If you’re a football fan, get ready for my last college football post here at IMAO. If you’re not a college football fan, you can skip this post as you plan for your 17-day Hawaii vacation.
The regular season is done. Conference champions have been crowned. Bowl match-ups have been determined. And a lot of people are unhappy with the LSU-Alabama rematch for the “National Championship.”
Can this be fixed? Yes.
The solution is simple: have a playoff. Division 1-AA (FCS), Division II, and Division III all have playoffs, so it’s possible to participate in playoffs and still be a student-athlete.
Here is the plan that would work … if they’d just do it. Whatever team comes out of this would be, without a doubt, the national champion.
First, some basic assumptions:
- If you win your conference, you deserve a spot in the playoffs.
- All conferences are treated equally.
- If you don’t win your conference, but you’re still a really good, highly-ranked team, you deserve a chance for a spot in the playoffs.
- The bowls shouldn’t lose out on having playoff teams appearing.
With that in mind, here’s the plan.
- The field will be 16 teams, seeded 1-16.
- The 11 conference champions get the top 11 seeds, based on their standing in the Coaches Poll.
- The remaining 5 spots (seeds 12-16) will be filled with the top 5 teams in the BCS that don’t win their conference. These are the “at-large” or “wild-card” teams.
- Independent teams will qualify if they are highly ranked. Independent teams are seeded where they would be as if they were a conference champion.
- In each round, the top seed plays the bottom seed, the second seed plays the next-to-last seed, and so on.
- The higher-seeded team in each matchup is the home team.
- The home team hosts games in the first round.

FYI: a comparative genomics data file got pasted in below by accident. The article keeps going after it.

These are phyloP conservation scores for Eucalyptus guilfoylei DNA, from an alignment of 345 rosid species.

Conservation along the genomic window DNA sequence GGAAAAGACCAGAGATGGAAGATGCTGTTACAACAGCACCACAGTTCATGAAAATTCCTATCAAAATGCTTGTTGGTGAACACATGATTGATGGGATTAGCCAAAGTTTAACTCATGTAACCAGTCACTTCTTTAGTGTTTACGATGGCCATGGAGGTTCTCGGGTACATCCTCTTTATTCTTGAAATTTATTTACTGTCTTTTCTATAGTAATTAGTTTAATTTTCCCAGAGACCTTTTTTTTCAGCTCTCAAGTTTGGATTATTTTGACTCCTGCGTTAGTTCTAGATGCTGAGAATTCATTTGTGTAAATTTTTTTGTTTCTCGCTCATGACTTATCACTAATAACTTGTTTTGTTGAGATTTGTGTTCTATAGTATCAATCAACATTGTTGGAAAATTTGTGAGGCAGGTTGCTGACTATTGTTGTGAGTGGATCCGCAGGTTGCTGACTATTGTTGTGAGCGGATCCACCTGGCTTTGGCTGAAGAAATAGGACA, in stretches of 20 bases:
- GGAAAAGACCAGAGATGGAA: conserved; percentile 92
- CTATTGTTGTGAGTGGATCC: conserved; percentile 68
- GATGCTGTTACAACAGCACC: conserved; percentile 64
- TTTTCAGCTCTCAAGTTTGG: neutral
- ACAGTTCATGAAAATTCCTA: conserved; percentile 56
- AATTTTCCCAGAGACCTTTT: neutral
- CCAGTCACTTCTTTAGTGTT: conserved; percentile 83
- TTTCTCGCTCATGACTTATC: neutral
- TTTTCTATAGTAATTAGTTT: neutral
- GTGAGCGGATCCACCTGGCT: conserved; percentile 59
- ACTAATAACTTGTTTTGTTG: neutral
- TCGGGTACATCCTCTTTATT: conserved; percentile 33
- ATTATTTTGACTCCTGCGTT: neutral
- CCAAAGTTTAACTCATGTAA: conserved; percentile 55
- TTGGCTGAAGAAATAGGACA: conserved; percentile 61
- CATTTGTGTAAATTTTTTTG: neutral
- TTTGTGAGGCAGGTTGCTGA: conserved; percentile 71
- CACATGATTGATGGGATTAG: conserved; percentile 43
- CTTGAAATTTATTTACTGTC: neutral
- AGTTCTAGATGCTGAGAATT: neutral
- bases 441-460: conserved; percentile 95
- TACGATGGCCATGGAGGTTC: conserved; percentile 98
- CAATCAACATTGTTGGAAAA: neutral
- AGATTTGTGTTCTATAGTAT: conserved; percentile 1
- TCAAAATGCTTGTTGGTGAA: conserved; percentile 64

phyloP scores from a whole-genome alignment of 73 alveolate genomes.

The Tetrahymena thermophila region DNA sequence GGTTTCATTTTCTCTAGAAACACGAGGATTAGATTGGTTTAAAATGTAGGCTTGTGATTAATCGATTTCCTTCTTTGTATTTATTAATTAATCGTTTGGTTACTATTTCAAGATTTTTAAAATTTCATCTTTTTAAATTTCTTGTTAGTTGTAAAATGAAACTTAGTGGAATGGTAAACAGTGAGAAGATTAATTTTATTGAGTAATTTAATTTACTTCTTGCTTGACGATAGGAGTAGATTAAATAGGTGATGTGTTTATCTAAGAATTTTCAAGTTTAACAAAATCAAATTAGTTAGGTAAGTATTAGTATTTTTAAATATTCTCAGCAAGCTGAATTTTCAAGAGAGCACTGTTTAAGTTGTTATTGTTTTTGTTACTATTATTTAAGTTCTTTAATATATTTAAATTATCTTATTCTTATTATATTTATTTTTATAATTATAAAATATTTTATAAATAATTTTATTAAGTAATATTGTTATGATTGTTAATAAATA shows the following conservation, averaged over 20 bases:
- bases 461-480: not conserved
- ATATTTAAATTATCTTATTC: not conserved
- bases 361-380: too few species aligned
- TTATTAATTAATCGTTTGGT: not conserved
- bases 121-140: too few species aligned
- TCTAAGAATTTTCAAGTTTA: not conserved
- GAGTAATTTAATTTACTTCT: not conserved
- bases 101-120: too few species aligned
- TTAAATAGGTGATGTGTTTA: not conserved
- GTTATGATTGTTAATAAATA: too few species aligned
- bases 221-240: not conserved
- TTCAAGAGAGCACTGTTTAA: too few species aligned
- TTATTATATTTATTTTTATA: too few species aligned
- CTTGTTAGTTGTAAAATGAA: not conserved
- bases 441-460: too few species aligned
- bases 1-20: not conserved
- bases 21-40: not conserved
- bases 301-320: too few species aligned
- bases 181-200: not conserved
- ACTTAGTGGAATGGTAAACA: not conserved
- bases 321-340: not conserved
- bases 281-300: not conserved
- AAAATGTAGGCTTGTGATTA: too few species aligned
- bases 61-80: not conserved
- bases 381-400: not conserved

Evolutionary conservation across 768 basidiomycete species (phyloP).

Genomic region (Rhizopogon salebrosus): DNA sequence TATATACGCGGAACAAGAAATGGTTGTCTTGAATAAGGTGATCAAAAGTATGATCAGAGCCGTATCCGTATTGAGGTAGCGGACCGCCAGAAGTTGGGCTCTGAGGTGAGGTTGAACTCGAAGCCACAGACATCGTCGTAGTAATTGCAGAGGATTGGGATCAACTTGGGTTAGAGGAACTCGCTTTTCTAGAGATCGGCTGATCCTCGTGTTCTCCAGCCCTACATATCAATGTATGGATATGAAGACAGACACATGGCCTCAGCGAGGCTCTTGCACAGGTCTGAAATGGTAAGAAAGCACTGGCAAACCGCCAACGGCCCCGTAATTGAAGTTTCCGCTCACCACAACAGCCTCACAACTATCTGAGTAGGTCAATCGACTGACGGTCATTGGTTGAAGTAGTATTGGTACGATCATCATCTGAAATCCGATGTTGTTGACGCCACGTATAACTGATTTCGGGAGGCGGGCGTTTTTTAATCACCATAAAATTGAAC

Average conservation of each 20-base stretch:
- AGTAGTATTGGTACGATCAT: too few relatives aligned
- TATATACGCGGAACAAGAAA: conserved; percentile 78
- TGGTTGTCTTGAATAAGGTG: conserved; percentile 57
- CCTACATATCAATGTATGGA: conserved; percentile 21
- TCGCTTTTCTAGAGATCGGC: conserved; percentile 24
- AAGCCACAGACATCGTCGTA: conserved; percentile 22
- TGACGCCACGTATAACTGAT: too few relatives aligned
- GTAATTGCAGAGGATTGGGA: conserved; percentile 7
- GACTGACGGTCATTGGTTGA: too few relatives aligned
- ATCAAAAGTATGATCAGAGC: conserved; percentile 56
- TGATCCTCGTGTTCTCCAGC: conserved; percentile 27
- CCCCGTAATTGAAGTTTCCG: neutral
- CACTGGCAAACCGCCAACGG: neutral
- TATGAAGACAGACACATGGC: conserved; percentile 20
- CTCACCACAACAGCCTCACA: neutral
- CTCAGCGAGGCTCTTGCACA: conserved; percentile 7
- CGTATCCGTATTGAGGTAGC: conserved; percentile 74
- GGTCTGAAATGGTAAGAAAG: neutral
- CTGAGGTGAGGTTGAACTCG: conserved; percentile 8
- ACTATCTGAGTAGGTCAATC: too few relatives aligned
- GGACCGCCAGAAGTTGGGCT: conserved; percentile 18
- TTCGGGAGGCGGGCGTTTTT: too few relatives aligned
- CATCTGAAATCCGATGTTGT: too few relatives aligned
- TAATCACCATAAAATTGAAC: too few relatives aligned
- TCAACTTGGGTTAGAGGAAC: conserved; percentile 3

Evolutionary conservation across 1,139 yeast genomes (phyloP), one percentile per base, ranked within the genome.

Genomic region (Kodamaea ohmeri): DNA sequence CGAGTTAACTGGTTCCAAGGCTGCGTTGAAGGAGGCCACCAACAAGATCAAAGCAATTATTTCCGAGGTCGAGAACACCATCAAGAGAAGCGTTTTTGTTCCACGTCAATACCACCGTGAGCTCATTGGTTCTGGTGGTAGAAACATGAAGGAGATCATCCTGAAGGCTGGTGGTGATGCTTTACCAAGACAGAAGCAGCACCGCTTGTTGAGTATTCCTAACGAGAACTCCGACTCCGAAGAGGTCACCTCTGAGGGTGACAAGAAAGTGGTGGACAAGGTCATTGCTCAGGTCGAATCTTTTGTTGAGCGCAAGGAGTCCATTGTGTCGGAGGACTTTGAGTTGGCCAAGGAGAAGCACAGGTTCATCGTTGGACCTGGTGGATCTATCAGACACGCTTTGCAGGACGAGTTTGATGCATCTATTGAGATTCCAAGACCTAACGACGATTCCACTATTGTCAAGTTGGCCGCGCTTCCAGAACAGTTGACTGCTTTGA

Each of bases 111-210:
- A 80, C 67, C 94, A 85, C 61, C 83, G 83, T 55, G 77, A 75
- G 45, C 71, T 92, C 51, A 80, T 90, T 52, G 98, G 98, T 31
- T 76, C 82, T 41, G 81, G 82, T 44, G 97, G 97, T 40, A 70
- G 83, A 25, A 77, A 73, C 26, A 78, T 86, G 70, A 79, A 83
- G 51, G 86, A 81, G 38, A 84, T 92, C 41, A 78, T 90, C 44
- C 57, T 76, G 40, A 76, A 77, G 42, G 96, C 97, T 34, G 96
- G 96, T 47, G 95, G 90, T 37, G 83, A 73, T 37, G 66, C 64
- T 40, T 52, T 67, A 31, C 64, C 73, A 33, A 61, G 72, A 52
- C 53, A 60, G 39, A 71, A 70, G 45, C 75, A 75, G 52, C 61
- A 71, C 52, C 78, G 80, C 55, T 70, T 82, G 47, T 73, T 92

- Teams eliminated in the first round are eligible to appear in a bowl game.
With those guidelines, here is this year’s playoff bracket. Listed are the teams, the conference they represent, and their ranking in the Coaches Poll.
- Louisiana State (Southeastern) (#1)
- Oklahoma State (Big 12) (#3)
- Oregon (Pacific 12) (#5)
- Wisconsin (Big Ten) (#8)
- Clemson (Atlantic Coast) (#14)
- Texas Christian (Mountain West) (#15)
- Southern Mississippi (Conference USA) (#21)
- West Virginia (Big East) (#22)
- Northern Illinois (Mid-American) (#27)
- Arkansas State (Sun Belt) (#30)
- Louisiana Tech (Western Athletic) (#33)
- Alabama (At-large) (#2)
- Stanford (At-large) (#4)
- Boise State (At-large) (#6)
- Arkansas (At-large) (#7)
- South Carolina (At-large) (#9)
Here would be the first-round match-ups:
- South Carolina at Louisiana State
- Arkansas at Oklahoma State
- Boise State at Oregon
- Stanford at Wisconsin
- Alabama at Clemson
- Louisiana Tech at Texas Christian
- Arkansas State at Southern Mississippi
- Northern Illinois at West Virginia
The winners advance to the second round, while the losers are eligible for selection to a bowl.
The quarter-finals are played Christmas week, and will be hosted by existing bowls. The semi-finals are played around New Year’s day, and will be hosted by existing bowls. The championship will be the following week (as the current BCS championship is).